14 November 2021

Standby for big cave rescue mission

 On Sunday morning my phone pinged. There was a big rescue underway in South Wales, and our team was put on standby. It was possible they would need our assistance! We would get sufficient notice if that would be the case. So I didn't do anything drastic, but I got my kit out of the garage and got it ready in the hall. And I had a bit of a look what the best route to drive south would be. Otherwise I just did my thing. And was a bit surprised at the level of activity this year.

At 13:30 we got another update. We were still not needed, but we still could become needed any time. And then another update came 18:45: we were unlikely to be called out that day. And I just hoped we would get the message we would be stood down that evening, or perhaps during the night, so I would wake up to a message of reassurance. That didn't happen, though!

The next morning I saw there was no message. So the casualty had to still be in that cave. And then I heard the radio news. The rescue mission was on it! And then it turned out to also be on the BBC website. At least that meant I could talk more freely about it. Anything that is on the BBC website is something I can discuss! It was now common knowledge the incident was in Ogof Ffynnon Ddu, where I had been twice (here and here). And it is an enormous system so I had only scratched the surface.

I also had a message from one of the men in our team; because he is an expert rigger he had been personally asked to come down and help. He had driven down in the morning, been underground from 2 PM to midnight, and now had to drive back north again. And show up at work next morning!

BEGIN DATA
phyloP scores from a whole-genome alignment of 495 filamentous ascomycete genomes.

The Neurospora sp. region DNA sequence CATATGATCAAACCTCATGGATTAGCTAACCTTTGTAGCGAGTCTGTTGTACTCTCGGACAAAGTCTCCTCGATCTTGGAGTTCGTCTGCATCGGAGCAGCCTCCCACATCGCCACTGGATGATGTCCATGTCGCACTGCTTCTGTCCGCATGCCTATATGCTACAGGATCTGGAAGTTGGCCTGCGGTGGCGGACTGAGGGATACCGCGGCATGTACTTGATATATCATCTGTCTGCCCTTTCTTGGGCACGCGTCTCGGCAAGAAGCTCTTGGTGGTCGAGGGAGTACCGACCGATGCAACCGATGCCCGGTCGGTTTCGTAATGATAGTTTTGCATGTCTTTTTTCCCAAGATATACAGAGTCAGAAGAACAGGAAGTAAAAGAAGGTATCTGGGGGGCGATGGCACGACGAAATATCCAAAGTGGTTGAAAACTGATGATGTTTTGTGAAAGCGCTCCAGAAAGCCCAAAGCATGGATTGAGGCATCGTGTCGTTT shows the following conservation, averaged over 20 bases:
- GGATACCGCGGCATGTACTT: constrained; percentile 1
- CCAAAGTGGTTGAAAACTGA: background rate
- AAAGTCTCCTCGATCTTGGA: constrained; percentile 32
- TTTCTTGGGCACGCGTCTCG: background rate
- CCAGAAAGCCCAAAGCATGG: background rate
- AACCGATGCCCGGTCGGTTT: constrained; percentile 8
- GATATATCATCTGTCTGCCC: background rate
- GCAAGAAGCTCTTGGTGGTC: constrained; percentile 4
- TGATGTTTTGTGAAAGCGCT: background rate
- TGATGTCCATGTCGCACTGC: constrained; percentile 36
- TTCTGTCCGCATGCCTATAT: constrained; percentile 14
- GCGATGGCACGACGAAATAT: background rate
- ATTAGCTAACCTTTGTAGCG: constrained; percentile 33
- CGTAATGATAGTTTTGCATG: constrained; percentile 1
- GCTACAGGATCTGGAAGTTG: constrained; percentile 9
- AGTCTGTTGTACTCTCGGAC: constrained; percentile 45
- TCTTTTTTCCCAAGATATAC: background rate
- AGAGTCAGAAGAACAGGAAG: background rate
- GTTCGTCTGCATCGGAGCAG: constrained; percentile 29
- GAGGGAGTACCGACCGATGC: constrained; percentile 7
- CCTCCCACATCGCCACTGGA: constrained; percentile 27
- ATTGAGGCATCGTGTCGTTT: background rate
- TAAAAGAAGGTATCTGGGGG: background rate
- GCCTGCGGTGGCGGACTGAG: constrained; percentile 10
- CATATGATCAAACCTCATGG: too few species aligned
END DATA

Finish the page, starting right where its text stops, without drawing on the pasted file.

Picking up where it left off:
I just went to work. I didn't expect to be called out; it was clear they were picking people with particular skills, and they were probably going for riggers and casualty carers, and I am neither. I can only rig for personal use; I am not very good at big elaborate rigs for stretchers. And I had let my casualty care certificate expire.

In the evening we finally got the message that the casualty was out. A great job! He had fallen Saturday afternoon, but because the cave is so big and so full of technical challenges, it had taken all this time to get him out. I have no idea (yet) how long it took the casualty's companion to get out and raise the alarm. Given the size of the cave that could have taken a while too! But it seemed the casualty was in a fine condition considering circumstances. A great result. And I could put my kit back in the garage. This sort of thing doesn't happen very often, but when it does, it is good there are rescue teams available to sort the situation out!

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